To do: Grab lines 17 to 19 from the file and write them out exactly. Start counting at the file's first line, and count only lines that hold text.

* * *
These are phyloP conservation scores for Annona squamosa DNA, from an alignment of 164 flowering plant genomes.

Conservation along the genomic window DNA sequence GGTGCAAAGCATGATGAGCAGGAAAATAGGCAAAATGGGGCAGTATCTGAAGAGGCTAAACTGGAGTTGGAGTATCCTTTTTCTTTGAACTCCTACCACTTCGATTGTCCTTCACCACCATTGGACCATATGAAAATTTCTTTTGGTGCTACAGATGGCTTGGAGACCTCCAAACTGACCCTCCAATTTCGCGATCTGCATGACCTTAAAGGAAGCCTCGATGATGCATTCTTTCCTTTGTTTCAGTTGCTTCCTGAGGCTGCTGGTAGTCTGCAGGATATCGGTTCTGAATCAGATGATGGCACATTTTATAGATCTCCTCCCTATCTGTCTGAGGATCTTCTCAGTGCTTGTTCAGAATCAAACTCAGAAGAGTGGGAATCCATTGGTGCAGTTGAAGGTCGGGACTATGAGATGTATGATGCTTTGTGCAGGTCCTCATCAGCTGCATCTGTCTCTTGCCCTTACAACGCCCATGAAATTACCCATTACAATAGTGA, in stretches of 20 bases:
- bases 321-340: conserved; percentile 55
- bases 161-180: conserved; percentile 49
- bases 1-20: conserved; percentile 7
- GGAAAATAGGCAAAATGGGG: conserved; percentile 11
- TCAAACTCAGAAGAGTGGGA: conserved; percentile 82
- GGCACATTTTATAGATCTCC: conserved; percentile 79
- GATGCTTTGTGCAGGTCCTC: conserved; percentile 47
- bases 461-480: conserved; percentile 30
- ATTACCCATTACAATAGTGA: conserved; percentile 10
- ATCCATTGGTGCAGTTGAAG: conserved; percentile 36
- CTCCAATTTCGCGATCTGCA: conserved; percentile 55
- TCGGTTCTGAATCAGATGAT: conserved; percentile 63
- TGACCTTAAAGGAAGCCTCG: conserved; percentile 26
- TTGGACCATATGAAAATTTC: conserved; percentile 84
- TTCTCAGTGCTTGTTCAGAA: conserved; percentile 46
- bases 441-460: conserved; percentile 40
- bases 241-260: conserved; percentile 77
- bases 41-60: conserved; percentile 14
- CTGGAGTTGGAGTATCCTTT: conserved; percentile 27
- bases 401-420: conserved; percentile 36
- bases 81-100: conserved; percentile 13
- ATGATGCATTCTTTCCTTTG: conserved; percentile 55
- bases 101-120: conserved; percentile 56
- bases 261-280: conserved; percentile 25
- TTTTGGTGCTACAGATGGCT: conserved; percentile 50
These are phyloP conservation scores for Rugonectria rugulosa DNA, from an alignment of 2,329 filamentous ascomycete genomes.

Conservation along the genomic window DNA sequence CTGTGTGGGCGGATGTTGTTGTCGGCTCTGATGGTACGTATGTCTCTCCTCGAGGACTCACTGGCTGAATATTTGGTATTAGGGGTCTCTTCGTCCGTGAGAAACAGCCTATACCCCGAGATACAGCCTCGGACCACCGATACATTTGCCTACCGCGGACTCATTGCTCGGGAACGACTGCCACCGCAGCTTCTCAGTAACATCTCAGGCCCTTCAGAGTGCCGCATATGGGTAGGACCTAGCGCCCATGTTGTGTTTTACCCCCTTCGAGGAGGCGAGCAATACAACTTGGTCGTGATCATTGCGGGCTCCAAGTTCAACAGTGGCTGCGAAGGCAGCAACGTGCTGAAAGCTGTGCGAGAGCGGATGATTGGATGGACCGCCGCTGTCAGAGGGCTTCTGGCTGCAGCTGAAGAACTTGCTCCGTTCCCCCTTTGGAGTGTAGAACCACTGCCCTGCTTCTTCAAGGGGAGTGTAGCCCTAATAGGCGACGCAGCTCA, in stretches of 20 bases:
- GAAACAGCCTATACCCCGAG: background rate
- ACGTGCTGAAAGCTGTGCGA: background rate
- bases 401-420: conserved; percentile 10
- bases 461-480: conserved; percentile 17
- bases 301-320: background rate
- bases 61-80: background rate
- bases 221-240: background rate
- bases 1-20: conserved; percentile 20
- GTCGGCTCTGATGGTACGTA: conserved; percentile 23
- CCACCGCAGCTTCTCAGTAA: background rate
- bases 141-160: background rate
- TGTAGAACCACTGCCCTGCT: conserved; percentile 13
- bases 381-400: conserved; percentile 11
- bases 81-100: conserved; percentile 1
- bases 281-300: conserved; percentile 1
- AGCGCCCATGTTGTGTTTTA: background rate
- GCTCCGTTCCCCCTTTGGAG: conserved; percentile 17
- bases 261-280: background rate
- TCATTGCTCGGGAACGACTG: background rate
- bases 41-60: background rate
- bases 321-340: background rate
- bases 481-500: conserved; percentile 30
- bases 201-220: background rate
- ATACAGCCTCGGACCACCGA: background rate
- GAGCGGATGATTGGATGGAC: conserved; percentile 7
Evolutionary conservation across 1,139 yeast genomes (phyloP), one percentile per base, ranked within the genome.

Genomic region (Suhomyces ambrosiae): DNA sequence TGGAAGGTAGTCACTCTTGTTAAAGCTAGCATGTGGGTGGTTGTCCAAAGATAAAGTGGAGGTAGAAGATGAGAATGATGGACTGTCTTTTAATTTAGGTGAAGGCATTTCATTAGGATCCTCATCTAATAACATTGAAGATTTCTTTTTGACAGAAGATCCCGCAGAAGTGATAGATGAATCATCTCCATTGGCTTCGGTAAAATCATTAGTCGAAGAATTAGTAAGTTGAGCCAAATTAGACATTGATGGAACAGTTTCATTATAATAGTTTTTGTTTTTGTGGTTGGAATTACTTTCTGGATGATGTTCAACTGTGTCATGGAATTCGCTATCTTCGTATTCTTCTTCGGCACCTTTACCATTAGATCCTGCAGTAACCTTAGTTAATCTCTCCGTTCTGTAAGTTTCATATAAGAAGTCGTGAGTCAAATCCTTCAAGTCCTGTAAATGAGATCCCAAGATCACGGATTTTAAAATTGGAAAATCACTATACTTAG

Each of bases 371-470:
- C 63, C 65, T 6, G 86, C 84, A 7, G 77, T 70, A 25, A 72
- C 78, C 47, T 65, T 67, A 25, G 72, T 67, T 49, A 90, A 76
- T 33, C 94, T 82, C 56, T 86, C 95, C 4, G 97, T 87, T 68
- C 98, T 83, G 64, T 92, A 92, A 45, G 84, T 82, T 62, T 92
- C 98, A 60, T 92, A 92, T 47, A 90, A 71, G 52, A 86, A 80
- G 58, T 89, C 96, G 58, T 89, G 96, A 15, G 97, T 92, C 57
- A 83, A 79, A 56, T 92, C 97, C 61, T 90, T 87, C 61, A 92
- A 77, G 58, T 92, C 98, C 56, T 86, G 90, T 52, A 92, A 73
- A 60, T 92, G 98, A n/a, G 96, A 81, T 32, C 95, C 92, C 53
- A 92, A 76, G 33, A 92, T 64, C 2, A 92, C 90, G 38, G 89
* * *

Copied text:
- TTCTCAGTGCTTGTTCAGAA: conserved; percentile 46
- bases 441-460: conserved; percentile 40
- bases 241-260: conserved; percentile 77